I was asked to move a gigantic clump of Sedum last week, as the builders are due in soon to widen the path, so even though it is entirely the wrong time of year, it was either move it, or lose it.
As usual, when you try to lift a well established clump, they fall apart into several sections, but that's fine, as I was planning to split it up anyway: if you try to move a tall Sedum at this time of year they invariably flop, droop and snap (which sounds like a rather unappealing new breakfast cereal) so it is usually best to split them, cut them down, and just accept that you are going to miss out on flowering for this year.
I was particularly keen
to lift and split this clump, as it was infested with couch grass,
which had been resisting my attempts to weed it for the last year or
more, so this was my chance to get rid of the unwanted infiltrator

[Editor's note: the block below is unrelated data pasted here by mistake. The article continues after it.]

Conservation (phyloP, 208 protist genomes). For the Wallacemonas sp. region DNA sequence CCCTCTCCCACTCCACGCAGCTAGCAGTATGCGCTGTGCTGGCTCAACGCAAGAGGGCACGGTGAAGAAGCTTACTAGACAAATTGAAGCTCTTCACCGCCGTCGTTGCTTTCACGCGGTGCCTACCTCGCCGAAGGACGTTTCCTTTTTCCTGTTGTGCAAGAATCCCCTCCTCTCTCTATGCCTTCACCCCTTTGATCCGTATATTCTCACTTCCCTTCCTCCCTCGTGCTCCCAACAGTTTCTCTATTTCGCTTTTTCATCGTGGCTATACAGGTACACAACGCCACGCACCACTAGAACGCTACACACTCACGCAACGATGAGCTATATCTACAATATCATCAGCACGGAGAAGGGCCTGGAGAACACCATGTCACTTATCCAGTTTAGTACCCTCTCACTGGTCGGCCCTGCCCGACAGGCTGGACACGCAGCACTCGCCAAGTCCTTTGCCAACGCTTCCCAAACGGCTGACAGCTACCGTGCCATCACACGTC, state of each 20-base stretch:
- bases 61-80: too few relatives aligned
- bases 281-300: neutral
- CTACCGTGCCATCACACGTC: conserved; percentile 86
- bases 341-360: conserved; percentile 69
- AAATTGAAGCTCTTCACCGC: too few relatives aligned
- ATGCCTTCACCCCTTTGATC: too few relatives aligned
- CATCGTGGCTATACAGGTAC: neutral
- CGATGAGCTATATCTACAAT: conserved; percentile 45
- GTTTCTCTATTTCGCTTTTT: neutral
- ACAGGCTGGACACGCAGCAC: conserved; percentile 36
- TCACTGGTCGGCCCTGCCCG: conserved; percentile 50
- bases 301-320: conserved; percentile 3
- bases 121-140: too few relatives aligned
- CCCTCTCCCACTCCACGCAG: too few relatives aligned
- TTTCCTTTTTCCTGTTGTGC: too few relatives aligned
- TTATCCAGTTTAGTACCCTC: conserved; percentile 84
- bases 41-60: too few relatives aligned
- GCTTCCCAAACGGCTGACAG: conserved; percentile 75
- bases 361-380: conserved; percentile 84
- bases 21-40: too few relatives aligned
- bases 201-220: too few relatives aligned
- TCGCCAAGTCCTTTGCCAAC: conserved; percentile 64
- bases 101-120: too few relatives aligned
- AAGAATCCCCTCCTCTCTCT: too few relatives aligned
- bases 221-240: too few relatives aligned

for once and for all.
In went the fork, out came the clump, falling easily into two main sections.
Oh, hullo, what's that?
Let's look a little closer:
Is it a bird? (It's certainly not a plane, although did I find a small plastic helicopter in my garden at home the other day, presumably a small child was crying somewhere for the loss of their toy.)
Yes, there was a complete, dead, bird right in the densest part of the plant.
Feathers, skull and all, but no contents: presumably they had rotted away and done their bit to promote this year's strong, healthy growth.
Well, I'm familiar with feeding plants with fish, blood and bone, so I suppose that dropping a dead bird in the middle of the plant is no more than nature's way to provide two out of three of those organic fertilisers?
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